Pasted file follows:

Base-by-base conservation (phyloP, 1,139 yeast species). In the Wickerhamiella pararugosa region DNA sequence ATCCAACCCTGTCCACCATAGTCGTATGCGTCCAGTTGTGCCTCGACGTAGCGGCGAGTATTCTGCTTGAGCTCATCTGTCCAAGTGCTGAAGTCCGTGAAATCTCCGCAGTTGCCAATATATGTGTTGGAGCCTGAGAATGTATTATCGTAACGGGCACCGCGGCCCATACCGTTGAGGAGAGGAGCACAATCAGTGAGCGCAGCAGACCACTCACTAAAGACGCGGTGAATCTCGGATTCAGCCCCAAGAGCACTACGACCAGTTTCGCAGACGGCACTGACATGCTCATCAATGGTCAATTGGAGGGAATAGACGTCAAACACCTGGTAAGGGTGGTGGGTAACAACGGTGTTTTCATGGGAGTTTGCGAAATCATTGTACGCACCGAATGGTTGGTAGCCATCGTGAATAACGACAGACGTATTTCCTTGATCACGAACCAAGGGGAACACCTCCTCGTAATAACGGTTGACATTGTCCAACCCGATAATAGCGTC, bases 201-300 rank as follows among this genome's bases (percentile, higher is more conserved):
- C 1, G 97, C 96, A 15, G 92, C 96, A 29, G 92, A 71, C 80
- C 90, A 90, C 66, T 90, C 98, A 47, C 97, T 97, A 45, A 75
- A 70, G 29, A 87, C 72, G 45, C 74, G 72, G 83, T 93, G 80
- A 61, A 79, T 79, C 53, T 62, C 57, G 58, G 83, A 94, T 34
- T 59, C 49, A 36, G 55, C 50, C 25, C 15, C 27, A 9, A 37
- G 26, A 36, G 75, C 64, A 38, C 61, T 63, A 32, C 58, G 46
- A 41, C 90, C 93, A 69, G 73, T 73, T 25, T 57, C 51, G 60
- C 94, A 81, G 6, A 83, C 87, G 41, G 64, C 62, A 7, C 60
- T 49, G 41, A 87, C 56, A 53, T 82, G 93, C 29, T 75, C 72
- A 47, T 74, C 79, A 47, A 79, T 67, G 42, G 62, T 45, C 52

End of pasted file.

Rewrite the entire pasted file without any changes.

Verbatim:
Base-by-base conservation (phyloP, 1,139 yeast species). In the Wickerhamiella pararugosa region DNA sequence ATCCAACCCTGTCCACCATAGTCGTATGCGTCCAGTTGTGCCTCGACGTAGCGGCGAGTATTCTGCTTGAGCTCATCTGTCCAAGTGCTGAAGTCCGTGAAATCTCCGCAGTTGCCAATATATGTGTTGGAGCCTGAGAATGTATTATCGTAACGGGCACCGCGGCCCATACCGTTGAGGAGAGGAGCACAATCAGTGAGCGCAGCAGACCACTCACTAAAGACGCGGTGAATCTCGGATTCAGCCCCAAGAGCACTACGACCAGTTTCGCAGACGGCACTGACATGCTCATCAATGGTCAATTGGAGGGAATAGACGTCAAACACCTGGTAAGGGTGGTGGGTAACAACGGTGTTTTCATGGGAGTTTGCGAAATCATTGTACGCACCGAATGGTTGGTAGCCATCGTGAATAACGACAGACGTATTTCCTTGATCACGAACCAAGGGGAACACCTCCTCGTAATAACGGTTGACATTGTCCAACCCGATAATAGCGTC, bases 201-300 rank as follows among this genome's bases (percentile, higher is more conserved):
- C 1, G 97, C 96, A 15, G 92, C 96, A 29, G 92, A 71, C 80
- C 90, A 90, C 66, T 90, C 98, A 47, C 97, T 97, A 45, A 75
- A 70, G 29, A 87, C 72, G 45, C 74, G 72, G 83, T 93, G 80
- A 61, A 79, T 79, C 53, T 62, C 57, G 58, G 83, A 94, T 34
- T 59, C 49, A 36, G 55, C 50, C 25, C 15, C 27, A 9, A 37
- G 26, A 36, G 75, C 64, A 38, C 61, T 63, A 32, C 58, G 46
- A 41, C 90, C 93, A 69, G 73, T 73, T 25, T 57, C 51, G 60
- C 94, A 81, G 6, A 83, C 87, G 41, G 64, C 62, A 7, C 60
- T 49, G 41, A 87, C 56, A 53, T 82, G 93, C 29, T 75, C 72
- A 47, T 74, C 79, A 47, A 79, T 67, G 42, G 62, T 45, C 52